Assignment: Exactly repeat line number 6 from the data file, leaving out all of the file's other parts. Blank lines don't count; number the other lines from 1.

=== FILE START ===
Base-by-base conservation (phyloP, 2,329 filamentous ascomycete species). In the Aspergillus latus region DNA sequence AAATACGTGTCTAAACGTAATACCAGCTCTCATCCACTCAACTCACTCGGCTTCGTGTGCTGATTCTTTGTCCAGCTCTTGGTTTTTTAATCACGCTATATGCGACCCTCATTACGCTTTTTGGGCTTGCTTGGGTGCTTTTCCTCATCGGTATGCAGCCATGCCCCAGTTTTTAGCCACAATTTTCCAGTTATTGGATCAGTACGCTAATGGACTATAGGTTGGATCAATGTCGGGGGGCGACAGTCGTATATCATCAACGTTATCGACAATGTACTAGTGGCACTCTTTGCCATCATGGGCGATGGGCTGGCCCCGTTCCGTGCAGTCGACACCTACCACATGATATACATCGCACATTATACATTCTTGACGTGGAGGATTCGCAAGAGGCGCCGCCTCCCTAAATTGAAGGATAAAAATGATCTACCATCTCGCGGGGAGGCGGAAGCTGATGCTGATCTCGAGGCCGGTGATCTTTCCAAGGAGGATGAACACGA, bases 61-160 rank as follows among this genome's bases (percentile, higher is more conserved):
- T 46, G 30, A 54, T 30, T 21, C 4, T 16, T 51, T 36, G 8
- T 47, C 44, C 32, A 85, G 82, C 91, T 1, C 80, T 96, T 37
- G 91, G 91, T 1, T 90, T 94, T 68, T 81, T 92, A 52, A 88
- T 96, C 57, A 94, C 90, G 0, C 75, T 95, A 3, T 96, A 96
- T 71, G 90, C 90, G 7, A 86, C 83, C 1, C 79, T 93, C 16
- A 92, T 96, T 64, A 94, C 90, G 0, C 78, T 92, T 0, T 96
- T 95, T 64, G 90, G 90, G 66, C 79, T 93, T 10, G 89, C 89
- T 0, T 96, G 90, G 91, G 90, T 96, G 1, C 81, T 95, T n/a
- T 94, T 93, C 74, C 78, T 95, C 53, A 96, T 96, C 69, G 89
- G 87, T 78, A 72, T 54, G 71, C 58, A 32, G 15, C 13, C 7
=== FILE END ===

- T 71, G 90, C 90, G 7, A 86, C 83, C 1, C 79, T 93, C 16